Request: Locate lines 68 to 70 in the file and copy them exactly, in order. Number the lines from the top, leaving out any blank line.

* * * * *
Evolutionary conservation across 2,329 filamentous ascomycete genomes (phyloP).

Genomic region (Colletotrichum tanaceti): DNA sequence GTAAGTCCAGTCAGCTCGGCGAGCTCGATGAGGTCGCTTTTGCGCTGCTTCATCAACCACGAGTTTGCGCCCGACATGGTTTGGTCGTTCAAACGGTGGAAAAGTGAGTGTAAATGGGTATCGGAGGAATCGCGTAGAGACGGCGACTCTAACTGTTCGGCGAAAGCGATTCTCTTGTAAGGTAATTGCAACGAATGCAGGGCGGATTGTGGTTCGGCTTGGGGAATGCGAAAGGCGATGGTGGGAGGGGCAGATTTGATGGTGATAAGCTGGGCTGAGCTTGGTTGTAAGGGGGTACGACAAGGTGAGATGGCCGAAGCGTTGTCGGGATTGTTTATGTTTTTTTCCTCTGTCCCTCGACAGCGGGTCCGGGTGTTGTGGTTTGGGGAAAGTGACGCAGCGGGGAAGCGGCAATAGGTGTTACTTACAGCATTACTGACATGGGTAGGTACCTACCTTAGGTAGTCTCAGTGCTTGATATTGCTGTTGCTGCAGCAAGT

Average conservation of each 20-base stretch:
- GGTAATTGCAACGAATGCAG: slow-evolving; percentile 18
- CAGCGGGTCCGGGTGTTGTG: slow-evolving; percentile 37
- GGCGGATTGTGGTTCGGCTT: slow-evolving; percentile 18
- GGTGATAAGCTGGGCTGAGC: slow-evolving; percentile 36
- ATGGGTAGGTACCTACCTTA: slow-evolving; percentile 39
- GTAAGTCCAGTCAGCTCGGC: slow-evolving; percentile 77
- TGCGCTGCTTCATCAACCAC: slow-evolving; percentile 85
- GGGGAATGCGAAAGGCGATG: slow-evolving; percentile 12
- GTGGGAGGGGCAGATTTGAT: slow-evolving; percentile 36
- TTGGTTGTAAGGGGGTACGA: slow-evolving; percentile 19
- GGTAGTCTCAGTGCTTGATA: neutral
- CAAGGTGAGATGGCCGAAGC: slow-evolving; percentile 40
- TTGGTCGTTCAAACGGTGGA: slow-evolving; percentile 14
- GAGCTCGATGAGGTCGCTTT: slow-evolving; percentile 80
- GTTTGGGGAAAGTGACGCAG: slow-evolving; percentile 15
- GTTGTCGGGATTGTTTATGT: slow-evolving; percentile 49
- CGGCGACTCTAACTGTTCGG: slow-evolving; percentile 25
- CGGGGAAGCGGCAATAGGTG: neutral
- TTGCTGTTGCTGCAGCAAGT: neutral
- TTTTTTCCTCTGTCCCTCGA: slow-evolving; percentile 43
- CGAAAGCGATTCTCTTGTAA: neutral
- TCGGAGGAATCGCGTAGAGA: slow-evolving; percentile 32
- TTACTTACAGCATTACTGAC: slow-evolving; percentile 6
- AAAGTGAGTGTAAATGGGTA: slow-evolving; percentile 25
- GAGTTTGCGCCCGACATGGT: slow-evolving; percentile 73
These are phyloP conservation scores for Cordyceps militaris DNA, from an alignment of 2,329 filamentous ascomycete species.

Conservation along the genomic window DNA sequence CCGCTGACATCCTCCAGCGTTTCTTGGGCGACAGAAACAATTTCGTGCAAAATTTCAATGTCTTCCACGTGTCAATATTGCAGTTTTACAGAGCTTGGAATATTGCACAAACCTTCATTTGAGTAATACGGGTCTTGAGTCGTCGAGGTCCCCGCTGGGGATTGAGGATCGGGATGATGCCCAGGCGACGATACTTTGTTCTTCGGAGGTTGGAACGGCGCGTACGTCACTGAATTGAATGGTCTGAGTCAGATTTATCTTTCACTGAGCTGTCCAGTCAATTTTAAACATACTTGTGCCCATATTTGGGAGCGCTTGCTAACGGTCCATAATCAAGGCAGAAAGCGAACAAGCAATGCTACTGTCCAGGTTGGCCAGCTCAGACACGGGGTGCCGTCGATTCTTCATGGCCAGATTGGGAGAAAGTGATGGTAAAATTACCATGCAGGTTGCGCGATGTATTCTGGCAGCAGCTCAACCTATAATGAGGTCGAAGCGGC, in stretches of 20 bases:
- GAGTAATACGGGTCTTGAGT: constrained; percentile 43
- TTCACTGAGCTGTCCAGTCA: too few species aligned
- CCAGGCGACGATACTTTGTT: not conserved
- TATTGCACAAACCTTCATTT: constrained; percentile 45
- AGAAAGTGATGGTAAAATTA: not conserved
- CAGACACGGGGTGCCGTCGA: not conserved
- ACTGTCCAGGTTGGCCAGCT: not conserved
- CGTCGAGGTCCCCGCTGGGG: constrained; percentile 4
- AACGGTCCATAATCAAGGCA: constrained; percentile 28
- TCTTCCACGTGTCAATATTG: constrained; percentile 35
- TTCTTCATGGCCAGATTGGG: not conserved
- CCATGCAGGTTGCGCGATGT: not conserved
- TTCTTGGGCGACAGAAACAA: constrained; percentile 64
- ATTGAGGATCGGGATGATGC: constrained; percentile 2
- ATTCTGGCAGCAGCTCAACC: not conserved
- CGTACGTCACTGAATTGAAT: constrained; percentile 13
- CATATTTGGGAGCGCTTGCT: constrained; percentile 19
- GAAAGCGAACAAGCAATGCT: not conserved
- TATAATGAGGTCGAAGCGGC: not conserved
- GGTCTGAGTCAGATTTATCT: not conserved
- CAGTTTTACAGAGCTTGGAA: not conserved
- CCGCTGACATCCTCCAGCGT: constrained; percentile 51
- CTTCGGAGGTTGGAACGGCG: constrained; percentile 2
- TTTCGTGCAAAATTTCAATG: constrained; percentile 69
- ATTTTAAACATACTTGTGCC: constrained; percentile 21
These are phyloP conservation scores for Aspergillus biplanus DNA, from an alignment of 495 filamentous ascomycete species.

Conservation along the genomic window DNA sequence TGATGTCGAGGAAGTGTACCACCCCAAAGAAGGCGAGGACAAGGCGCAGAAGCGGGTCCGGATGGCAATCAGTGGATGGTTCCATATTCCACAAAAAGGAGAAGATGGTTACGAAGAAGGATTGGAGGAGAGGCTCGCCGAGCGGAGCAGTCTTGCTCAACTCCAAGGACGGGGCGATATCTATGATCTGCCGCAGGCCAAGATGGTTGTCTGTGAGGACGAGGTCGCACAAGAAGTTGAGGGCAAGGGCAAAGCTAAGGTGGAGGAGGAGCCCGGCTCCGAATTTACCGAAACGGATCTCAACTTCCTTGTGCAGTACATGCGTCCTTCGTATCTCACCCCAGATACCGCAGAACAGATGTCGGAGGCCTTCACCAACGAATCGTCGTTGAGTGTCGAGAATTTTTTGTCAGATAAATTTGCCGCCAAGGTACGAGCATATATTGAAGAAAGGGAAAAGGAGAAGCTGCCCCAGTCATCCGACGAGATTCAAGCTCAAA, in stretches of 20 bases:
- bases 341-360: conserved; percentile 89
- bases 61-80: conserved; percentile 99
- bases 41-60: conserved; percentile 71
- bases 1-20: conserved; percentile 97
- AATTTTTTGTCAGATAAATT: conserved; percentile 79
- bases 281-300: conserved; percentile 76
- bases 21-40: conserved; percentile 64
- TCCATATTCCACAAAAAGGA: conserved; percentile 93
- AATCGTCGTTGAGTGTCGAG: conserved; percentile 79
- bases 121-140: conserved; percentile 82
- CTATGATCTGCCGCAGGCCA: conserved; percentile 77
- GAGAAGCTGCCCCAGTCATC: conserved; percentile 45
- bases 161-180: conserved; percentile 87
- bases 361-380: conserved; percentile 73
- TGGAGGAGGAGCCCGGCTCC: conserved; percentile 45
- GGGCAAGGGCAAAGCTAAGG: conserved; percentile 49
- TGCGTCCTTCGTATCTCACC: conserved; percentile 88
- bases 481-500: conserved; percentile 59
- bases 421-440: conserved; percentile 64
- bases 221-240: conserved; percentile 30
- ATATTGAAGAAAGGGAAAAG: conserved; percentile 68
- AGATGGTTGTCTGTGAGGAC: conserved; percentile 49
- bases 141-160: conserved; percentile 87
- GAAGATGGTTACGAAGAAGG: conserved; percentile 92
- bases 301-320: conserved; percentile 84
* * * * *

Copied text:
- CTATGATCTGCCGCAGGCCA: conserved; percentile 77
- GAGAAGCTGCCCCAGTCATC: conserved; percentile 45
- bases 161-180: conserved; percentile 87